Southwest Airlines Co. today shared overview of prioritized actions being implemented to strengthen the airline's operational resiliency.
As a result of initial assessments conducted by Southwest and aviation consultancy Oliver Wyman, the airline has developed a three-part Tactical Action Plan to boost operational resiliency in key areas across the company. The airline's existing five-year Operational Modernization Plan, which began in 2022, is also underway and focuses on operational investments and organizational alignment to support customers and employees.
"We understand the root causes that led to the holiday disruption, and we're validating our internal review with the third-party assessment. Now, we expect to mitigate the risk of an event of this magnitude ever happening again," said Bob Jordan, Southwest's president and chief executive officer, in a March 14 news release. "Work is well underway implementing action items to prepare for next winter — with some items already completed. I want to thank our employees and customers for their patience and grace, and we're resolved to emerge an even stronger airline."
Looking specifically at challenges with infrastructure, winter equipment and winter weather preparedness, the airline says they have been, or will be, addressed through actions including:
1. Purchasing additional deicing trucks
2. Securing additional deicing pads and deicing fluid capacity at key network locations
3. Purchasing more engine covers and engine heaters for cold weather operations
4. Augmenting winter staffing levels – Southwest was the first U.S. airline to hire back to pre-pandemic total staffing by June 2022, and, going forward, the airline will further augment winter staffing levels — for example, when ground operations employees are limited to the amount of time they can work outside in extreme temperatures.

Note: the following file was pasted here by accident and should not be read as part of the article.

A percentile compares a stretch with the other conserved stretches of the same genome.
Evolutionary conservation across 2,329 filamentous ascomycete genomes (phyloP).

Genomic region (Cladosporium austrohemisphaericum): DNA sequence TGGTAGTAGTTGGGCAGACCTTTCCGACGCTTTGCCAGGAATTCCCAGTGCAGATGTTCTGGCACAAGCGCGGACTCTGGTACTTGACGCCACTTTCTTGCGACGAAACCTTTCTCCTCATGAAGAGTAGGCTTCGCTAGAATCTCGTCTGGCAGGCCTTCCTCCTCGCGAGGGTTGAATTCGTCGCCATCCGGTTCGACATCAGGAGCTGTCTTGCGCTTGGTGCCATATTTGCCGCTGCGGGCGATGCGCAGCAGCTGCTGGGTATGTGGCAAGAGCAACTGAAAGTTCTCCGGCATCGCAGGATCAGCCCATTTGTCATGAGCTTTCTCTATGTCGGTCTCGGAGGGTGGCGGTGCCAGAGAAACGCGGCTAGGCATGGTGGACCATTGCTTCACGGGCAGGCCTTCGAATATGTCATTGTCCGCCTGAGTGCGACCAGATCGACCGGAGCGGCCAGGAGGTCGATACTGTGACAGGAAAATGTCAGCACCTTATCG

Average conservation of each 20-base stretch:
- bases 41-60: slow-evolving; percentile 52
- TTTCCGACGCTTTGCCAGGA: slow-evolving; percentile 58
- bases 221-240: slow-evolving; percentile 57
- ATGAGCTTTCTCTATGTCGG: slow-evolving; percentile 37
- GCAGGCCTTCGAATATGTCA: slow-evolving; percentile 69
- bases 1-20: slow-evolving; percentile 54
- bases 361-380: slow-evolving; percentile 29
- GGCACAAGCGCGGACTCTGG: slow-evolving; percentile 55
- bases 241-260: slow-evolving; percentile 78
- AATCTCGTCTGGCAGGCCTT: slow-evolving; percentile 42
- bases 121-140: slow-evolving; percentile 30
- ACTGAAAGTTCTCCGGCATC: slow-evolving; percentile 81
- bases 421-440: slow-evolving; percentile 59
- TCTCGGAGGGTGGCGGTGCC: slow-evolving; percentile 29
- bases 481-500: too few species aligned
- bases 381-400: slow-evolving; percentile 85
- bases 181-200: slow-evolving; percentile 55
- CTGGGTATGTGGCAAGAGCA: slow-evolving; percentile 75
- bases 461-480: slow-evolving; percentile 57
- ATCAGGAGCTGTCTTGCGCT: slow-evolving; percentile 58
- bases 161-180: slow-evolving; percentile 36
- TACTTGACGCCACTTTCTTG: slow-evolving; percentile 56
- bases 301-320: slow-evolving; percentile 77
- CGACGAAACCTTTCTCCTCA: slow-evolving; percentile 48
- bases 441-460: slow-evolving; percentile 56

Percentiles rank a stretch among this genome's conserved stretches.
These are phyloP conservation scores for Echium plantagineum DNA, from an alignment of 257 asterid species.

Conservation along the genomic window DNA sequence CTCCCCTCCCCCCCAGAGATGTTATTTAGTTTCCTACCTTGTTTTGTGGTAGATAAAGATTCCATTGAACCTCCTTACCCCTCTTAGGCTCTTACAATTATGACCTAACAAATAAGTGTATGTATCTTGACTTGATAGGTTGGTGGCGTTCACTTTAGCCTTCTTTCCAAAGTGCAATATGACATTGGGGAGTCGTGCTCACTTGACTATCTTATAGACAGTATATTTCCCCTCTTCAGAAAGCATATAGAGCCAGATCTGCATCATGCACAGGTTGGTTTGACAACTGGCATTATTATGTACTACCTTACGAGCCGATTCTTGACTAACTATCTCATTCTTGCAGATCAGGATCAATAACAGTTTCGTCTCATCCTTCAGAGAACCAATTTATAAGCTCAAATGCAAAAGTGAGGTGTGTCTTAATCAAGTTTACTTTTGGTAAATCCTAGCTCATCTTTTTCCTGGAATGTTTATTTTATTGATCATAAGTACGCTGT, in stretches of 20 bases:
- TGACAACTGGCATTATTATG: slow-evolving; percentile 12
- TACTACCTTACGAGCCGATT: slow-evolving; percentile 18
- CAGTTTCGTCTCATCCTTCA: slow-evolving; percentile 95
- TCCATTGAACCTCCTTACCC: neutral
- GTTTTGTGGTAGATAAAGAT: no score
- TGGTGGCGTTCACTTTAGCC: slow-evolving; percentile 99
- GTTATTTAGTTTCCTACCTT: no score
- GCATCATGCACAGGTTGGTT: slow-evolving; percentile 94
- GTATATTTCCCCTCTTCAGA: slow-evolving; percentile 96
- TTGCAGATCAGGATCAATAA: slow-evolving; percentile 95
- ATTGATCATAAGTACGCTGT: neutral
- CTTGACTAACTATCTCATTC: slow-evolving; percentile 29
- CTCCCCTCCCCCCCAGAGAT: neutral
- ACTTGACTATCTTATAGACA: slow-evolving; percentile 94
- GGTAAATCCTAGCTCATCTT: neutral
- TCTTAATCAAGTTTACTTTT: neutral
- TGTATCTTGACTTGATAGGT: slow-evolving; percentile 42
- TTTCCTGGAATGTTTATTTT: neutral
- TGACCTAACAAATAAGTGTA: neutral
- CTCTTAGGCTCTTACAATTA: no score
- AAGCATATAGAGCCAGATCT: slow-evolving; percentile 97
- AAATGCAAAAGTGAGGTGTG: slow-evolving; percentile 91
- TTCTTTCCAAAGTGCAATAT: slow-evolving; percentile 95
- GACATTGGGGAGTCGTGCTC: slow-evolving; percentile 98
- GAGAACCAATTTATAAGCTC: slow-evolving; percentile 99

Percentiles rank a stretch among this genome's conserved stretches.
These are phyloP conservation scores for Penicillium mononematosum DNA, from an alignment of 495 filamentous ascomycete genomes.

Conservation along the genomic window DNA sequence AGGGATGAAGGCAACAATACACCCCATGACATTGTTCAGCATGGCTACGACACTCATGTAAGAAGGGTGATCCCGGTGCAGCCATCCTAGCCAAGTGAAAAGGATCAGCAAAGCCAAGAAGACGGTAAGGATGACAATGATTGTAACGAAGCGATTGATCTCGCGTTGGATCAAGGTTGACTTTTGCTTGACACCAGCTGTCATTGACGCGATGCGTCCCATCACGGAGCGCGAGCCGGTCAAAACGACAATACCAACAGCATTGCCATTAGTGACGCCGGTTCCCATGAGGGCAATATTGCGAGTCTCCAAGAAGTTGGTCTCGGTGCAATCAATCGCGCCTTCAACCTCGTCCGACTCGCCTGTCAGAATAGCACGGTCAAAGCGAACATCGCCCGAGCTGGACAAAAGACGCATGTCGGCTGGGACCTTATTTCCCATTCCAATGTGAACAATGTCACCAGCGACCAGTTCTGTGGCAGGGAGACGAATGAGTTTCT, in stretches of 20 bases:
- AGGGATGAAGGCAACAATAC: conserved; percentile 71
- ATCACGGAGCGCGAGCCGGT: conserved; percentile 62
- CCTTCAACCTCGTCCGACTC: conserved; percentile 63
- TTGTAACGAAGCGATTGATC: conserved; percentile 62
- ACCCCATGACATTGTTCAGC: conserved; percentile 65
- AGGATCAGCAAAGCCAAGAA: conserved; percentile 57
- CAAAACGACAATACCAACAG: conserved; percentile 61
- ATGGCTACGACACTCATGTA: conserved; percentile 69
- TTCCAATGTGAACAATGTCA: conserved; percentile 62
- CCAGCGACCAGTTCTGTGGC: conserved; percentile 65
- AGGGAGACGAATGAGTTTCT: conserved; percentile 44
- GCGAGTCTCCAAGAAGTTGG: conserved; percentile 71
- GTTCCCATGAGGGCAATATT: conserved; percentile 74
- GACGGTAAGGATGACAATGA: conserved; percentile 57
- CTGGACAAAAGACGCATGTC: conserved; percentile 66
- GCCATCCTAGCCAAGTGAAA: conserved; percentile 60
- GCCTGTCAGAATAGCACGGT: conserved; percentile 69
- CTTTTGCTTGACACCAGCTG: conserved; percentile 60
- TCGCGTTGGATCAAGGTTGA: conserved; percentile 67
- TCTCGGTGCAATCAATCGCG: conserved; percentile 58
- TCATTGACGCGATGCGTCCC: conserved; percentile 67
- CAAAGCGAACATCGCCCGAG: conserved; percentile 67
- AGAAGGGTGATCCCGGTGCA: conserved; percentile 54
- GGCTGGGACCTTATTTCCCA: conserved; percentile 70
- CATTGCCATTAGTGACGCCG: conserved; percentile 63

5. Implementing a new weather application to provide crews with more real-time and dynamic weather indications to enhance deicing holdover times — which determines the time required before aircraft must be deiced again prior to departure.
In addition to Winter Storm Elliot, which was more severe than expected, a driver of the disruption was determined to be the volume of cascading and close-in flight cancellations during the storm that overwhelmed station operations and the airline's crew network and hindered established processes and internal tools. While the airline had existing technology and staffing in place to handle many types of irregular operations, the pace and breadth of disruptions during this extreme event strained the ability to create timely operational solutions. The airline will provide additional communication in the coming weeks, including a microsite summarizing key findings and mitigation actions.
Source: March 14, 2023, Southwest Airlines news release